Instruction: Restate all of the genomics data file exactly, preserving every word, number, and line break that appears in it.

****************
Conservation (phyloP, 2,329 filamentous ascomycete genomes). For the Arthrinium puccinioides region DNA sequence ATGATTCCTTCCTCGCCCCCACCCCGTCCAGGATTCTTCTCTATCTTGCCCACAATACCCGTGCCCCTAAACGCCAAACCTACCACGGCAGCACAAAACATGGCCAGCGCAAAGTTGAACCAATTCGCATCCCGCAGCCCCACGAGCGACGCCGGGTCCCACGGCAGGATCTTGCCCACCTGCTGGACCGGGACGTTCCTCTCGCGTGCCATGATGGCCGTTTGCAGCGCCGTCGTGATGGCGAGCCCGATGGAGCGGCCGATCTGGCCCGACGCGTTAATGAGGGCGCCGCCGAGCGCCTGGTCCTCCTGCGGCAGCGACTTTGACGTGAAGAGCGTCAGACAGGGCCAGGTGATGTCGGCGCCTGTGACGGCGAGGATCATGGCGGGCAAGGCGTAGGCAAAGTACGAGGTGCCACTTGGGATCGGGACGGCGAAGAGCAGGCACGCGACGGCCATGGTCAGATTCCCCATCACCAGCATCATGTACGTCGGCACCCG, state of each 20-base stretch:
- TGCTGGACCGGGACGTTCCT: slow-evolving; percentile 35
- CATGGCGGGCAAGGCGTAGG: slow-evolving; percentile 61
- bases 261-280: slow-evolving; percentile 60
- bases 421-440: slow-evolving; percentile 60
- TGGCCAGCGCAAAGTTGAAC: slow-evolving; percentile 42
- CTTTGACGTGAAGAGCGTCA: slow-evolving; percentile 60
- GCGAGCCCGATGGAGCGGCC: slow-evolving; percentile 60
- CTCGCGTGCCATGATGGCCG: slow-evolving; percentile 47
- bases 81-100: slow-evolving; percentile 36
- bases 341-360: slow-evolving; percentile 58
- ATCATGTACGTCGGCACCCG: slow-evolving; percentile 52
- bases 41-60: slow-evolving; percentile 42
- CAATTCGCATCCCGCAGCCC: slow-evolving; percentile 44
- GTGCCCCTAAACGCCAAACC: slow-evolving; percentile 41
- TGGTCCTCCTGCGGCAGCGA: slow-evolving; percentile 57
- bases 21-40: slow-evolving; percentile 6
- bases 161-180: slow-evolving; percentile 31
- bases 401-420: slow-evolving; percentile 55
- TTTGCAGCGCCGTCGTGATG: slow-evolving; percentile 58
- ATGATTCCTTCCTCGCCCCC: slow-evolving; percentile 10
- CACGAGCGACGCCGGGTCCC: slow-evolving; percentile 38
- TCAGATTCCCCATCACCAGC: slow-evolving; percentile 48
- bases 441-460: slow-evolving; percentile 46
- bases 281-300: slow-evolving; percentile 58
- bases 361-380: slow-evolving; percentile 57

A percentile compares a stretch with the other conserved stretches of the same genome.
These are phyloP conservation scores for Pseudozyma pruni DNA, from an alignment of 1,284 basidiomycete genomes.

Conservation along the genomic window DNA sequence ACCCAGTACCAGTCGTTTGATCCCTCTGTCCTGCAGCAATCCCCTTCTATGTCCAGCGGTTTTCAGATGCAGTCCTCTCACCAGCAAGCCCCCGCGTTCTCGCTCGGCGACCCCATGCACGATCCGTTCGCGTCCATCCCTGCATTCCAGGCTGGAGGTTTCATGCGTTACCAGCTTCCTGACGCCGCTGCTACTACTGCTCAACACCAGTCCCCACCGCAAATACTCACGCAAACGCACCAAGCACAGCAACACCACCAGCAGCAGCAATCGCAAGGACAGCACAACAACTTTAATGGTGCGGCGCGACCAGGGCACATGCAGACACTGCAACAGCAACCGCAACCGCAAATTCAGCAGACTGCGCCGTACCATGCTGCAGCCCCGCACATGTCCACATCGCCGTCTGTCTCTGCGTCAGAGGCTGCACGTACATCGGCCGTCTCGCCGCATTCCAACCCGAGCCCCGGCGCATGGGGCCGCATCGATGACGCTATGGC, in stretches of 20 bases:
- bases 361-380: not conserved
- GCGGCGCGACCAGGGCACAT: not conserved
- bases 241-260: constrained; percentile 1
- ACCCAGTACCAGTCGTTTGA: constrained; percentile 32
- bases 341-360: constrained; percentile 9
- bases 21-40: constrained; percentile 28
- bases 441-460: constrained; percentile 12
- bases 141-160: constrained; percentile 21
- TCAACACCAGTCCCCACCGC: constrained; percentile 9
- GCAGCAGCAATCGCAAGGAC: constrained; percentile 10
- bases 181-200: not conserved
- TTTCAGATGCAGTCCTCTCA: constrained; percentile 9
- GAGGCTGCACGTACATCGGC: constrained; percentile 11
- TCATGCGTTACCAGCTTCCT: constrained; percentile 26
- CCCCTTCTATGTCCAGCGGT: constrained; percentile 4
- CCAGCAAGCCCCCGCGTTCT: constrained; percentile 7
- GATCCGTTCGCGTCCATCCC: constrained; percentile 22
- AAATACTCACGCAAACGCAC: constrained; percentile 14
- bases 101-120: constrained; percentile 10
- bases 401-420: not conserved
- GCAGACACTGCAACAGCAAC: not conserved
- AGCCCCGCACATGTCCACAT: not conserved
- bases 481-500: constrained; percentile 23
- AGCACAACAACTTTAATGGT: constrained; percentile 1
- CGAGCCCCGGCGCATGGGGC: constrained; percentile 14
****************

Conservation (phyloP, 2,329 filamentous ascomycete genomes). For the Arthrinium puccinioides region DNA sequence ATGATTCCTTCCTCGCCCCCACCCCGTCCAGGATTCTTCTCTATCTTGCCCACAATACCCGTGCCCCTAAACGCCAAACCTACCACGGCAGCACAAAACATGGCCAGCGCAAAGTTGAACCAATTCGCATCCCGCAGCCCCACGAGCGACGCCGGGTCCCACGGCAGGATCTTGCCCACCTGCTGGACCGGGACGTTCCTCTCGCGTGCCATGATGGCCGTTTGCAGCGCCGTCGTGATGGCGAGCCCGATGGAGCGGCCGATCTGGCCCGACGCGTTAATGAGGGCGCCGCCGAGCGCCTGGTCCTCCTGCGGCAGCGACTTTGACGTGAAGAGCGTCAGACAGGGCCAGGTGATGTCGGCGCCTGTGACGGCGAGGATCATGGCGGGCAAGGCGTAGGCAAAGTACGAGGTGCCACTTGGGATCGGGACGGCGAAGAGCAGGCACGCGACGGCCATGGTCAGATTCCCCATCACCAGCATCATGTACGTCGGCACCCG, state of each 20-base stretch:
- TGCTGGACCGGGACGTTCCT: slow-evolving; percentile 35
- CATGGCGGGCAAGGCGTAGG: slow-evolving; percentile 61
- bases 261-280: slow-evolving; percentile 60
- bases 421-440: slow-evolving; percentile 60
- TGGCCAGCGCAAAGTTGAAC: slow-evolving; percentile 42
- CTTTGACGTGAAGAGCGTCA: slow-evolving; percentile 60
- GCGAGCCCGATGGAGCGGCC: slow-evolving; percentile 60
- CTCGCGTGCCATGATGGCCG: slow-evolving; percentile 47
- bases 81-100: slow-evolving; percentile 36
- bases 341-360: slow-evolving; percentile 58
- ATCATGTACGTCGGCACCCG: slow-evolving; percentile 52
- bases 41-60: slow-evolving; percentile 42
- CAATTCGCATCCCGCAGCCC: slow-evolving; percentile 44
- GTGCCCCTAAACGCCAAACC: slow-evolving; percentile 41
- TGGTCCTCCTGCGGCAGCGA: slow-evolving; percentile 57
- bases 21-40: slow-evolving; percentile 6
- bases 161-180: slow-evolving; percentile 31
- bases 401-420: slow-evolving; percentile 55
- TTTGCAGCGCCGTCGTGATG: slow-evolving; percentile 58
- ATGATTCCTTCCTCGCCCCC: slow-evolving; percentile 10
- CACGAGCGACGCCGGGTCCC: slow-evolving; percentile 38
- TCAGATTCCCCATCACCAGC: slow-evolving; percentile 48
- bases 441-460: slow-evolving; percentile 46
- bases 281-300: slow-evolving; percentile 58
- bases 361-380: slow-evolving; percentile 57

A percentile compares a stretch with the other conserved stretches of the same genome.
These are phyloP conservation scores for Pseudozyma pruni DNA, from an alignment of 1,284 basidiomycete genomes.

Conservation along the genomic window DNA sequence ACCCAGTACCAGTCGTTTGATCCCTCTGTCCTGCAGCAATCCCCTTCTATGTCCAGCGGTTTTCAGATGCAGTCCTCTCACCAGCAAGCCCCCGCGTTCTCGCTCGGCGACCCCATGCACGATCCGTTCGCGTCCATCCCTGCATTCCAGGCTGGAGGTTTCATGCGTTACCAGCTTCCTGACGCCGCTGCTACTACTGCTCAACACCAGTCCCCACCGCAAATACTCACGCAAACGCACCAAGCACAGCAACACCACCAGCAGCAGCAATCGCAAGGACAGCACAACAACTTTAATGGTGCGGCGCGACCAGGGCACATGCAGACACTGCAACAGCAACCGCAACCGCAAATTCAGCAGACTGCGCCGTACCATGCTGCAGCCCCGCACATGTCCACATCGCCGTCTGTCTCTGCGTCAGAGGCTGCACGTACATCGGCCGTCTCGCCGCATTCCAACCCGAGCCCCGGCGCATGGGGCCGCATCGATGACGCTATGGC, in stretches of 20 bases:
- bases 361-380: not conserved
- GCGGCGCGACCAGGGCACAT: not conserved
- bases 241-260: constrained; percentile 1
- ACCCAGTACCAGTCGTTTGA: constrained; percentile 32
- bases 341-360: constrained; percentile 9
- bases 21-40: constrained; percentile 28
- bases 441-460: constrained; percentile 12
- bases 141-160: constrained; percentile 21
- TCAACACCAGTCCCCACCGC: constrained; percentile 9
- GCAGCAGCAATCGCAAGGAC: constrained; percentile 10
- bases 181-200: not conserved
- TTTCAGATGCAGTCCTCTCA: constrained; percentile 9
- GAGGCTGCACGTACATCGGC: constrained; percentile 11
- TCATGCGTTACCAGCTTCCT: constrained; percentile 26
- CCCCTTCTATGTCCAGCGGT: constrained; percentile 4
- CCAGCAAGCCCCCGCGTTCT: constrained; percentile 7
- GATCCGTTCGCGTCCATCCC: constrained; percentile 22
- AAATACTCACGCAAACGCAC: constrained; percentile 14
- bases 101-120: constrained; percentile 10
- bases 401-420: not conserved
- GCAGACACTGCAACAGCAAC: not conserved
- AGCCCCGCACATGTCCACAT: not conserved
- bases 481-500: constrained; percentile 23
- AGCACAACAACTTTAATGGT: constrained; percentile 1
- CGAGCCCCGGCGCATGGGGC: constrained; percentile 14